Maroon Memories: Tommy Walker ‘a smiling, muddy imp’

Tommy Walkers amazing energy was a feature of the game although Fred Warren scored for Hearts

Tommy Walkers amazing energy was a feature of the game although Fred Warren scored for Hearts

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An amazing game played on a quagmire of a pitch at Ibrox Park yielded Heart of Midlothian a notable victory over Rangers.

Only the previous month, Hearts routed Rangers at Tynecastle, at the same time inflicting upon the Cup holders their first defeat of the season.

In the interim, Rangers had recovered from this reverse with several smart wins, only to meet their second defeat from the same source.

Hearts were inspired. They rose to the occasion magnificently, playing with all their old spirit, and were entirely different from the feckless side who lost at Dundee the Saturday before, and probably lost then a great chance in the championship.

Additional merit in the Edinburgh side’s win lies in the fact that there were no fewer than five enforced changes from their recognised best team.

Their chances were indeed slim, even when they crossed over with the lead of the single goal that eventually brought them victory. The home side played a dour, defensive game so far as the rear ranks were concerned, while the forwards showed method that seemed bound to succeed. Hearts’ counter to this was enthusiasm and individual skill, which suited the terrible weather conditions.

Every man of the 22, however, was a hero, and none more entitled to honours than the lauded Tommy Walker, a veritable smiling, mud-covered imp, whose amazing energy was a feature of the game.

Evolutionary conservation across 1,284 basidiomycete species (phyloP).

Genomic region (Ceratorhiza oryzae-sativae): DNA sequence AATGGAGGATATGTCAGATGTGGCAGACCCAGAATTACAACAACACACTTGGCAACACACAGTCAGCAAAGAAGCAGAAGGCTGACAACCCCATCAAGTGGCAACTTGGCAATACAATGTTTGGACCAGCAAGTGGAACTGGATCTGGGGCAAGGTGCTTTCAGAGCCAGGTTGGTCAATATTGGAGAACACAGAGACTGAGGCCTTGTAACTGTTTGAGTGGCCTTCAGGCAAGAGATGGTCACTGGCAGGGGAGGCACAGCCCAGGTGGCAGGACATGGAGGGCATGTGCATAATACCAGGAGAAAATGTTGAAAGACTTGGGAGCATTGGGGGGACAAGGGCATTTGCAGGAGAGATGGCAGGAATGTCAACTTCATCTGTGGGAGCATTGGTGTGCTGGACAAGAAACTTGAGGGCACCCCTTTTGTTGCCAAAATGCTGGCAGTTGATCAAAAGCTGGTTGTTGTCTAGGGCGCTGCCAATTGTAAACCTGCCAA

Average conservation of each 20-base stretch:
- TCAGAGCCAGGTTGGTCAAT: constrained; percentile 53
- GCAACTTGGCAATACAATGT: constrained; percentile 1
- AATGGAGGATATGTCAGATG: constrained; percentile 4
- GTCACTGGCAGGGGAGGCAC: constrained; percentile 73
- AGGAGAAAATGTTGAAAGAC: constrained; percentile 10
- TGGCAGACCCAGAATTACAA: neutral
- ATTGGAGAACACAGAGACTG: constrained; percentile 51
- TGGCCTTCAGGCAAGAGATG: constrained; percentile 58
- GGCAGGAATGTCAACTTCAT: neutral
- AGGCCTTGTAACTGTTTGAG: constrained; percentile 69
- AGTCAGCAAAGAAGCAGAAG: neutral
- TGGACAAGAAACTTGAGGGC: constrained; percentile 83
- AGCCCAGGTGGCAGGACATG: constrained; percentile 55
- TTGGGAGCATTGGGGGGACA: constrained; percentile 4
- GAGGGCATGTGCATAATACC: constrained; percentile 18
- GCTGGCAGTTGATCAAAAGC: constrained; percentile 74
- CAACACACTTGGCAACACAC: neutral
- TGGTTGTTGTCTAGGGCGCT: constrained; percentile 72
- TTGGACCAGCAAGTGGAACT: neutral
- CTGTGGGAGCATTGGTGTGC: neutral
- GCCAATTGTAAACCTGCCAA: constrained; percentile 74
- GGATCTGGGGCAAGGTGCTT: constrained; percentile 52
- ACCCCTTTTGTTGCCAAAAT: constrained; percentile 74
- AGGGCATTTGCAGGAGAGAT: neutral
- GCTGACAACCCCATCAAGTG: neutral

Others who did stand out were Willie Waugh and Jimmy Dykes for Hearts, and Dawson, Simpson, and Smith for Rangers.

Both goalkeepers make 
marvellous saves at testing times, and fully lived up to their reputations as Scotland’s first and second choice. Dawson, the internationalist, did particularly 
well, but had no chance to save the score against him.

Even more important than the individual play was the comparatively high standard of football provided under conditions that made many of an attendance of over 30,000 doubtful if the match would be played to a finish. A great deal of jostling and badly-placed charging was only to be expected, but penalty appeals by both sides were refused.

Hearts had to kick off against a storm of wind and rain, and although they made fairly good progress, they met with stern resistance in the form of devastating sliding tackles. Only Walker could keep his feet when it came to ploughing through the mud in a stiff attack and, even at this stage, he had Brown and others running themselves out.

Rangers’ inside forwards were passing better, and before long Smith and Kinnear got through for shots that Waugh saved at full stretch.

Hearts’ rallies were more brief, but quite effective, and ten minutes from the interval they went ahead.

A corner kick, on the right, was partially cleared and 
returned hard for Fred Warren, standing at the near post, to run the ball into the net.

Even after this setback, Rangers still played to plan, and, with the wind dropping in the second half, they were not greatly handicapped.

It was then the turn of the visitors to tackle grimly, and Robson subdued McPhail, while Dykes kept a firm grip on Smith. The burly centre got through once, however, and a fierce shot from eight yards went over off the crossbar.

Then Walker came away with more of his cantrips, and Rangers’ defenders tired. Dawson saved them from a more severe defeat with two back-breaking saves, twisting in mid-air, from volleys by Walsh.

Nevertheless, it was freely admitted that Rangers played better than they did against Celtic and Partick Thistle – both games that they won by the only goal.

Hearts on the other hand, produced some of the mercurial form that makes their championship efforts so baffling and so interesting.

However, Rangers went on to claim the title with Hearts finishing in fifth place.

Hearts: Waugh, Anderson, Herd, Harvey, Dykes, Murray, Ferguson, Walker, Walsh, Robson, Warren.